Start receiving our award-winning magazine today!

Subscribe

Hine's Emerald Dragonfly

Somatochlora Hineana

Hine’s emerald dragonfly is listed by the IUCN as "Endangered."
Distinctive Looking Dragonfly Threatened by Habitat Loss

As its name implies, Hine’s emerald dragonfly has distinctive emerald eyes and a metallic green body with yellow stripes along the sides. Relatively large, its wings span about 3.3 inches.

Hine’s emerald dragonfly spends the majority of its life in the larval stage. Nymphs hatch and live in marshes high in calcium carbonate or sedge meadows over dolomite bedrock, where they prey mostly on other aquatic insects. Molting many times, the dragonfly eventually crawls onto land after 2-4 years, sheds its skin a final time and emerges a flying adult.

Adults live only a brief 2-6 weeks, feeding mostly on insects they catch in the air. Within 7-10 days of emergence, adult males establish and begin patrolling territories - defending them against other males and mating with females who enter. Females lay more than 500 eggs by dipping the tip of their body into shallow water as many as 200 times. 

Both the United States and the IUCN list the species as Endangered. Its main threat is habitat loss and destruction. Many of the wetlands vital to its survival are drained for urban and industrial uses. Contamination of habitat by pesticides and other pollutants and changes in ground water also negatively impact the species. Believed to be extirpated in Alabama, Indiana and Ohio, Hine’s emerald dragonfly is now found only in Illinois, Michigan, Missouri and Wisconsin. The largest population is in Door Country, Wisconsin.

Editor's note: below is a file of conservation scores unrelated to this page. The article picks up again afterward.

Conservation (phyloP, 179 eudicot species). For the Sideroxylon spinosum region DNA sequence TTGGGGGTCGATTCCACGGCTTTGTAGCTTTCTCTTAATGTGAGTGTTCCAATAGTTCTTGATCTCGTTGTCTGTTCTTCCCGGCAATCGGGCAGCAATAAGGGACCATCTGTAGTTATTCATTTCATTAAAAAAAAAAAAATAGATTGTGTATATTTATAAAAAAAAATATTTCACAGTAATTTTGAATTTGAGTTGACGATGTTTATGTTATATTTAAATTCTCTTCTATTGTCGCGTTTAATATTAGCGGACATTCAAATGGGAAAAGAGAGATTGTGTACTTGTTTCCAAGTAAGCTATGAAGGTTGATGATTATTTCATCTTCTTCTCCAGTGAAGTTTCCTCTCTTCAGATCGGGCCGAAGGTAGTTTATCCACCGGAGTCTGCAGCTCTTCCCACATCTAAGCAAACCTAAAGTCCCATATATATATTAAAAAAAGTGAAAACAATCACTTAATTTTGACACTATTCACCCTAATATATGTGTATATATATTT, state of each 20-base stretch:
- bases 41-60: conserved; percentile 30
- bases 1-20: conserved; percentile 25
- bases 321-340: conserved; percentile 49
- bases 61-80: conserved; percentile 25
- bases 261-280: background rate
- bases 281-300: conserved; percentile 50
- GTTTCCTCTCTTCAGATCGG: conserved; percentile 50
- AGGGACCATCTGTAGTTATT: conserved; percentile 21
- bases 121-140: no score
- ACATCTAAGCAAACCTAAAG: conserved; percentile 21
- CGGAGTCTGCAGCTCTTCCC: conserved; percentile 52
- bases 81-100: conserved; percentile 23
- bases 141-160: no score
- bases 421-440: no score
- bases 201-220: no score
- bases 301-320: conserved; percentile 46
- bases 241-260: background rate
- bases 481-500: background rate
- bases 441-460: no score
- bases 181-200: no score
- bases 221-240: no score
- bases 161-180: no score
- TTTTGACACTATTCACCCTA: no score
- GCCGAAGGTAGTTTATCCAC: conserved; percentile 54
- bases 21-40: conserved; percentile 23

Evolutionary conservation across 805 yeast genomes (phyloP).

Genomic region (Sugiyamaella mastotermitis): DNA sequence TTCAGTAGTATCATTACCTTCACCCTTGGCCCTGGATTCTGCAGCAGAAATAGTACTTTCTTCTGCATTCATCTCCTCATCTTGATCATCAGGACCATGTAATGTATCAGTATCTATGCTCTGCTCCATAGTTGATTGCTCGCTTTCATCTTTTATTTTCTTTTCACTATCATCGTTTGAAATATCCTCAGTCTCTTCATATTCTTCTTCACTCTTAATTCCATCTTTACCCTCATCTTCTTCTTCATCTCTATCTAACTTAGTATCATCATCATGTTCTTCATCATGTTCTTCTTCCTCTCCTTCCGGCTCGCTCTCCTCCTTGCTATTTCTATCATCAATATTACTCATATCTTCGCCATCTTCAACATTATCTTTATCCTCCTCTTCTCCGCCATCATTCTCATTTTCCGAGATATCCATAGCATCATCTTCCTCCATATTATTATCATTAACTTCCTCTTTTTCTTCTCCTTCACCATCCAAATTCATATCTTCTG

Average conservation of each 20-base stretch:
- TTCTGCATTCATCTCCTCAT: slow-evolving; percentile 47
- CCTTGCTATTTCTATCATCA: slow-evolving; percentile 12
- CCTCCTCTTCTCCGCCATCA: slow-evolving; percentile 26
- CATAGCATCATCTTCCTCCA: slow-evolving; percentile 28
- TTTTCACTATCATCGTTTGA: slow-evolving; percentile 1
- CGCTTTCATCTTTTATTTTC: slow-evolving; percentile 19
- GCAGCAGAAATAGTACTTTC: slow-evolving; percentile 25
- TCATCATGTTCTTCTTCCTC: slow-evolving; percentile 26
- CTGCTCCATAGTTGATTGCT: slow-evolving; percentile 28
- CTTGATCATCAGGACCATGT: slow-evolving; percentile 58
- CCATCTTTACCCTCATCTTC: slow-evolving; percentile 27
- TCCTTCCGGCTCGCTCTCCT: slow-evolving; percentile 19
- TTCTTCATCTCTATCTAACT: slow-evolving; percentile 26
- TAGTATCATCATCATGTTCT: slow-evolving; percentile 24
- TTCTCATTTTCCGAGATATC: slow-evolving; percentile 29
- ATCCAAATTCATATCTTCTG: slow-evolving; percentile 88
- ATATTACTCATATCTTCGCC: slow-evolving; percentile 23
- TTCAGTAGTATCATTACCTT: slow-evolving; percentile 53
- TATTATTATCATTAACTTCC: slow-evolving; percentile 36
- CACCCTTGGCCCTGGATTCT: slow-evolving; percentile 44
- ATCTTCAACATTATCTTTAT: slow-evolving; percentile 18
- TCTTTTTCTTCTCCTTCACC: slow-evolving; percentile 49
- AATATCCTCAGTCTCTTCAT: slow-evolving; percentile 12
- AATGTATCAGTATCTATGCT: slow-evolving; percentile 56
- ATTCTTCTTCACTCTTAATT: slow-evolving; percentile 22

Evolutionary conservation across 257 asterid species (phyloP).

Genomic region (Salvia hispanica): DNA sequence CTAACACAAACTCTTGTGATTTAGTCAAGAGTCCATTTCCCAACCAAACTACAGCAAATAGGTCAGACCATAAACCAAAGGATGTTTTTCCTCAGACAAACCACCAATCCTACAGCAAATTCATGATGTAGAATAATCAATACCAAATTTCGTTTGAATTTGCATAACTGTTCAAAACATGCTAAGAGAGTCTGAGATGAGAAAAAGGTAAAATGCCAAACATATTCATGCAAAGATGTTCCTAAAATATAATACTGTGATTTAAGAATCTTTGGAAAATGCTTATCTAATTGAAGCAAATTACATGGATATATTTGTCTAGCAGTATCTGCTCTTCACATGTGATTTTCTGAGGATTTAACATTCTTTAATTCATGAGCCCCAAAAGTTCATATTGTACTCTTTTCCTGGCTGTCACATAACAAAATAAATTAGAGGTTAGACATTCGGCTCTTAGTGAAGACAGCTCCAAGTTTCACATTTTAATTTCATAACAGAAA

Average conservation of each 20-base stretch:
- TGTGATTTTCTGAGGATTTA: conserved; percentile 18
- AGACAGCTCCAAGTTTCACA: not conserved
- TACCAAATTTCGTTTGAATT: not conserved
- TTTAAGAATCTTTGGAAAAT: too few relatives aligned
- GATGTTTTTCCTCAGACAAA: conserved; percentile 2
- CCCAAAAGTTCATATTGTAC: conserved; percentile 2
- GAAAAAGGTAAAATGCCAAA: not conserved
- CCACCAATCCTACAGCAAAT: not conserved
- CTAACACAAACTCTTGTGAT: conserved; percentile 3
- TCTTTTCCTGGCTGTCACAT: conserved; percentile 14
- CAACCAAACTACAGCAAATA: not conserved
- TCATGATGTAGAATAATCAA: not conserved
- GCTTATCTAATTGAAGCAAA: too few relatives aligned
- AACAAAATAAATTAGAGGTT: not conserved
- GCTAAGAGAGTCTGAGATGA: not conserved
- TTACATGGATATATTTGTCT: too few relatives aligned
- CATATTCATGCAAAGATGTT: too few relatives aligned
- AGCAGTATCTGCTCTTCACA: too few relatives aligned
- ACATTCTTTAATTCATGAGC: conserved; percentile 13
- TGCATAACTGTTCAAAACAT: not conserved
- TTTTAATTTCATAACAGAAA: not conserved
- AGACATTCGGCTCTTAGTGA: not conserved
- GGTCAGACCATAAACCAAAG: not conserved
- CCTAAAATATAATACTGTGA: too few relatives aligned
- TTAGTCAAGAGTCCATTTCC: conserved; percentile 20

We’re Accountable

The Nature Conservancy makes careful use of your support.

More Ratings

x animal

Sign up for Nature eNews!

Sign Up for Nature e-News

Get our e-newsletter filled with eco-tips and info on the places you care about most.

Thank you for joining our online community!

We’ll be in touch soon with more Nature Conservancy news, updates and exciting stories.

Please leave this field empty

We respect your privacy. The Nature Conservancy will not sell, rent or exchange your e-mail address. Read our full privacy policy for more information. By submitting this form, you agree to the Nature.org terms of use.